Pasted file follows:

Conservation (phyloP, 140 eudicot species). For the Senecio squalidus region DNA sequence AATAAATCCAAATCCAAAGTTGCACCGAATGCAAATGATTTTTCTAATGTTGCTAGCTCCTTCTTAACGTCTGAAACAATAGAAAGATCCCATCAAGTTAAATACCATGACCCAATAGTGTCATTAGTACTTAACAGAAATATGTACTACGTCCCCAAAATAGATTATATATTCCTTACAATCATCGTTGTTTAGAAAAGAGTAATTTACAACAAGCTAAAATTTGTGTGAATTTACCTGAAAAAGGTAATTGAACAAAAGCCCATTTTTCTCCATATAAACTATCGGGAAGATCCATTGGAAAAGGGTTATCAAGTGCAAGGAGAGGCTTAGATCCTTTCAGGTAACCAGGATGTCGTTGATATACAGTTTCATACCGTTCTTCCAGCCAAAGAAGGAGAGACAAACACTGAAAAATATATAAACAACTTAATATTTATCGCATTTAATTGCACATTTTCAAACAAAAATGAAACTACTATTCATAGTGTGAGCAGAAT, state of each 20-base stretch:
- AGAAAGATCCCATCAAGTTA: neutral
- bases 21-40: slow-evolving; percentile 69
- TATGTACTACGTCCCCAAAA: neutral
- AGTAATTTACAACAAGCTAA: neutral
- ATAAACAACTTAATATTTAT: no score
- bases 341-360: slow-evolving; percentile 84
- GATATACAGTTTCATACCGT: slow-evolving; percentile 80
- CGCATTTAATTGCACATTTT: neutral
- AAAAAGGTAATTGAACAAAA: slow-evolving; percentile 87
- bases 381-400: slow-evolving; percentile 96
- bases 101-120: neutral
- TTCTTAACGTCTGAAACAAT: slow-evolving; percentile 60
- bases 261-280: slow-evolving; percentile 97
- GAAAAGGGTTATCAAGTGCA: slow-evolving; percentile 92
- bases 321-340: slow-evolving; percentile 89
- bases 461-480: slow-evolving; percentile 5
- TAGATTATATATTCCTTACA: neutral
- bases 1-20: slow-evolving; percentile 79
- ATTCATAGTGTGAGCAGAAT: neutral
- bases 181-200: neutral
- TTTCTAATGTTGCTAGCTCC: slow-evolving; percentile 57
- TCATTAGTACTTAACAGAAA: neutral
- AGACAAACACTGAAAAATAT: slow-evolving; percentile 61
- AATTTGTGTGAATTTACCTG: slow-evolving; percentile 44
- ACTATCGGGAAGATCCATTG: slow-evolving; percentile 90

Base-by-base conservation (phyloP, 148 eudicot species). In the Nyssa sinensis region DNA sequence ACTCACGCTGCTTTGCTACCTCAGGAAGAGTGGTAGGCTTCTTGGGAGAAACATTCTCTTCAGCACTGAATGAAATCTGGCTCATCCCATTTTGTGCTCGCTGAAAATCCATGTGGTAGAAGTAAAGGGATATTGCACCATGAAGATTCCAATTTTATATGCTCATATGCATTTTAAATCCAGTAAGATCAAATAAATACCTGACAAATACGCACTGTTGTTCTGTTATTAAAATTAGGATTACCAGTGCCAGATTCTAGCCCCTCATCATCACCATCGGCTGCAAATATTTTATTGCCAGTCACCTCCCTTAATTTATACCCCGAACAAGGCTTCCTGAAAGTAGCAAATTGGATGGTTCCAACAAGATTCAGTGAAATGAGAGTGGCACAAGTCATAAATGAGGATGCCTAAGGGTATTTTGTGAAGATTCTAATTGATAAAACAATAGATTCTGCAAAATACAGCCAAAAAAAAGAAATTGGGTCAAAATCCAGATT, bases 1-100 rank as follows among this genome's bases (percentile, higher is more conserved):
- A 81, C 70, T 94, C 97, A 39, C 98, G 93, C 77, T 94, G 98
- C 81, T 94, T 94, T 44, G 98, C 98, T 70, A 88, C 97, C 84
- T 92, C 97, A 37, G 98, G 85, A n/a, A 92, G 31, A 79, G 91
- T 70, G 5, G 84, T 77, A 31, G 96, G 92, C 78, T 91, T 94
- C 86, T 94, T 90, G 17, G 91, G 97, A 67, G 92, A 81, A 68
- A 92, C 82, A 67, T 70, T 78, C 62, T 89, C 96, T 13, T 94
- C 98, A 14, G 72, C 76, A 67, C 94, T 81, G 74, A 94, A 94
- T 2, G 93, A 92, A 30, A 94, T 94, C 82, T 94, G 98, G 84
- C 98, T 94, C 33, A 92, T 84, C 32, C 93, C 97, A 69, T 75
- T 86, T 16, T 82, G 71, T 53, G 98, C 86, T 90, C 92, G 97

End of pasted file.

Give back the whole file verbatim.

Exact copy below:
Conservation (phyloP, 140 eudicot species). For the Senecio squalidus region DNA sequence AATAAATCCAAATCCAAAGTTGCACCGAATGCAAATGATTTTTCTAATGTTGCTAGCTCCTTCTTAACGTCTGAAACAATAGAAAGATCCCATCAAGTTAAATACCATGACCCAATAGTGTCATTAGTACTTAACAGAAATATGTACTACGTCCCCAAAATAGATTATATATTCCTTACAATCATCGTTGTTTAGAAAAGAGTAATTTACAACAAGCTAAAATTTGTGTGAATTTACCTGAAAAAGGTAATTGAACAAAAGCCCATTTTTCTCCATATAAACTATCGGGAAGATCCATTGGAAAAGGGTTATCAAGTGCAAGGAGAGGCTTAGATCCTTTCAGGTAACCAGGATGTCGTTGATATACAGTTTCATACCGTTCTTCCAGCCAAAGAAGGAGAGACAAACACTGAAAAATATATAAACAACTTAATATTTATCGCATTTAATTGCACATTTTCAAACAAAAATGAAACTACTATTCATAGTGTGAGCAGAAT, state of each 20-base stretch:
- AGAAAGATCCCATCAAGTTA: neutral
- bases 21-40: slow-evolving; percentile 69
- TATGTACTACGTCCCCAAAA: neutral
- AGTAATTTACAACAAGCTAA: neutral
- ATAAACAACTTAATATTTAT: no score
- bases 341-360: slow-evolving; percentile 84
- GATATACAGTTTCATACCGT: slow-evolving; percentile 80
- CGCATTTAATTGCACATTTT: neutral
- AAAAAGGTAATTGAACAAAA: slow-evolving; percentile 87
- bases 381-400: slow-evolving; percentile 96
- bases 101-120: neutral
- TTCTTAACGTCTGAAACAAT: slow-evolving; percentile 60
- bases 261-280: slow-evolving; percentile 97
- GAAAAGGGTTATCAAGTGCA: slow-evolving; percentile 92
- bases 321-340: slow-evolving; percentile 89
- bases 461-480: slow-evolving; percentile 5
- TAGATTATATATTCCTTACA: neutral
- bases 1-20: slow-evolving; percentile 79
- ATTCATAGTGTGAGCAGAAT: neutral
- bases 181-200: neutral
- TTTCTAATGTTGCTAGCTCC: slow-evolving; percentile 57
- TCATTAGTACTTAACAGAAA: neutral
- AGACAAACACTGAAAAATAT: slow-evolving; percentile 61
- AATTTGTGTGAATTTACCTG: slow-evolving; percentile 44
- ACTATCGGGAAGATCCATTG: slow-evolving; percentile 90

Base-by-base conservation (phyloP, 148 eudicot species). In the Nyssa sinensis region DNA sequence ACTCACGCTGCTTTGCTACCTCAGGAAGAGTGGTAGGCTTCTTGGGAGAAACATTCTCTTCAGCACTGAATGAAATCTGGCTCATCCCATTTTGTGCTCGCTGAAAATCCATGTGGTAGAAGTAAAGGGATATTGCACCATGAAGATTCCAATTTTATATGCTCATATGCATTTTAAATCCAGTAAGATCAAATAAATACCTGACAAATACGCACTGTTGTTCTGTTATTAAAATTAGGATTACCAGTGCCAGATTCTAGCCCCTCATCATCACCATCGGCTGCAAATATTTTATTGCCAGTCACCTCCCTTAATTTATACCCCGAACAAGGCTTCCTGAAAGTAGCAAATTGGATGGTTCCAACAAGATTCAGTGAAATGAGAGTGGCACAAGTCATAAATGAGGATGCCTAAGGGTATTTTGTGAAGATTCTAATTGATAAAACAATAGATTCTGCAAAATACAGCCAAAAAAAAGAAATTGGGTCAAAATCCAGATT, bases 1-100 rank as follows among this genome's bases (percentile, higher is more conserved):
- A 81, C 70, T 94, C 97, A 39, C 98, G 93, C 77, T 94, G 98
- C 81, T 94, T 94, T 44, G 98, C 98, T 70, A 88, C 97, C 84
- T 92, C 97, A 37, G 98, G 85, A n/a, A 92, G 31, A 79, G 91
- T 70, G 5, G 84, T 77, A 31, G 96, G 92, C 78, T 91, T 94
- C 86, T 94, T 90, G 17, G 91, G 97, A 67, G 92, A 81, A 68
- A 92, C 82, A 67, T 70, T 78, C 62, T 89, C 96, T 13, T 94
- C 98, A 14, G 72, C 76, A 67, C 94, T 81, G 74, A 94, A 94
- T 2, G 93, A 92, A 30, A 94, T 94, C 82, T 94, G 98, G 84
- C 98, T 94, C 33, A 92, T 84, C 32, C 93, C 97, A 69, T 75
- T 86, T 16, T 82, G 71, T 53, G 98, C 86, T 90, C 92, G 97